By Faten Omar
KUWAIT: The hashtag “Education_Ministry”, trended on Twitter this weekend, with thousands of citizens and residents commenting on the recent teacher layoffs announced by the government. The ministry of education had issued a notice Wednesday that it’s ending the services of around 1,900 non-Kuwaiti teachers at the end of the current academic year, as part of its efforts in implementing the Kuwaitization policy.
The concerned sectors have given termination letters to those in charge of the matter at the country’s various educational districts, who will then give them to the laid-off teachers, informing them that their employment will be terminated as of June. Kuwaiti Progressive Movement said in a tweet that terminating 1,900 teachers, including experienced teachers with Kuwaiti mothers and bedoons, was a rash decision by the ministry of education and the Civil Service Bureau.
The movement said it was not against Kuwaitization, but was not pleased with how the ministry’s abrupt action didn’t give the teachers enough time to sort out their situation. The decision could also lead to a staff shortage, the movement said, putting pressure on working teachers who will have to take on extra teaching hours. The movement called on the government to reverse its decision.
Um Yousef said schools are already suffering from a shortage of staff. “Who makes these hasty decisions disrupting people’s livelihoods? This is not appropriate for someone who has spent their life in this country. Dismissal of teachers, who are children of Kuwaiti women, is shocking and inhumane,” she said. Ghanim Al-Taher said: “This decision upset us as Kuwaiti teachers, especially since most of those who were dismissed are educated and skilled in science subjects.”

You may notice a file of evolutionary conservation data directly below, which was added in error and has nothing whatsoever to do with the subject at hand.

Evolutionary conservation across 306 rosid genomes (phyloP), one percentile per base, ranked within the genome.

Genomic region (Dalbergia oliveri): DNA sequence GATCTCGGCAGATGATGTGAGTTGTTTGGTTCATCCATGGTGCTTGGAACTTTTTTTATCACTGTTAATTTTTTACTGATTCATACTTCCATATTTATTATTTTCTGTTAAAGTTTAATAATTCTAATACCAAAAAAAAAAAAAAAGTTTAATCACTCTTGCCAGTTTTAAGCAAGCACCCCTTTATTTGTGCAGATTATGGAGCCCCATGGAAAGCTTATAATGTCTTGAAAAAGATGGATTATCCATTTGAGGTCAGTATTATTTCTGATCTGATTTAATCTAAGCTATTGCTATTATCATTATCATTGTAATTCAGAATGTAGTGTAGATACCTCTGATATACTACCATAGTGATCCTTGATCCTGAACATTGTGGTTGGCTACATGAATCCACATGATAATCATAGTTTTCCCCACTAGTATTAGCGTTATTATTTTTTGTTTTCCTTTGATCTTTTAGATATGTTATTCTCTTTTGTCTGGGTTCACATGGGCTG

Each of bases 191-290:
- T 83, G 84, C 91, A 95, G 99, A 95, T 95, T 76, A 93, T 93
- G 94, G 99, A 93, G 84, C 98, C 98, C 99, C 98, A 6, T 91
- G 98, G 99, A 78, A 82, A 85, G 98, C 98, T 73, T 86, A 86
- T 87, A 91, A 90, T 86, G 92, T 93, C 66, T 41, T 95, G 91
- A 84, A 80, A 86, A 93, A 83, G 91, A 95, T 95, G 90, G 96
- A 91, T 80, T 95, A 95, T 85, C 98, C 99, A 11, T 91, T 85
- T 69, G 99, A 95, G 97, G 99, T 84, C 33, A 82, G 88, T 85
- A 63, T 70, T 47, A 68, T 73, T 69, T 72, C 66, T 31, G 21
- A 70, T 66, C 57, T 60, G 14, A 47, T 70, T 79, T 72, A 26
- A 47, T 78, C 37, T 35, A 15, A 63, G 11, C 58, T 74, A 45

Adeal Al-Abdullah supported the decision, saying: “We hope the decision will be implemented in other sectors in the country. Kuwaitis should be given priority when hiring for all jobs. Is it reasonable to hire residents before Kuwaitis who graduated from well-known universities and leave them unemployed for more than two years?”
Hamed tweeted that many educational experts said Kuwaitization requires addressing the reluctance of Kuwaitis in joining the teaching profession. “We demand a plan to develop education in Kuwait. About KD 13.6 billion is spent and the return is poor. Also, the quality of education in Kuwait is low in the Gulf and globally, despite the increased spending,” he explained.
Despite developments in Kuwait, there are still some challenges facing the education system. One of the main challenges is the lack of resources and funding, which has led to overcrowding in schools and a shortage of qualified teachers. There is also a need to modernize the curriculum and teaching methods to better prepare students for the modern world.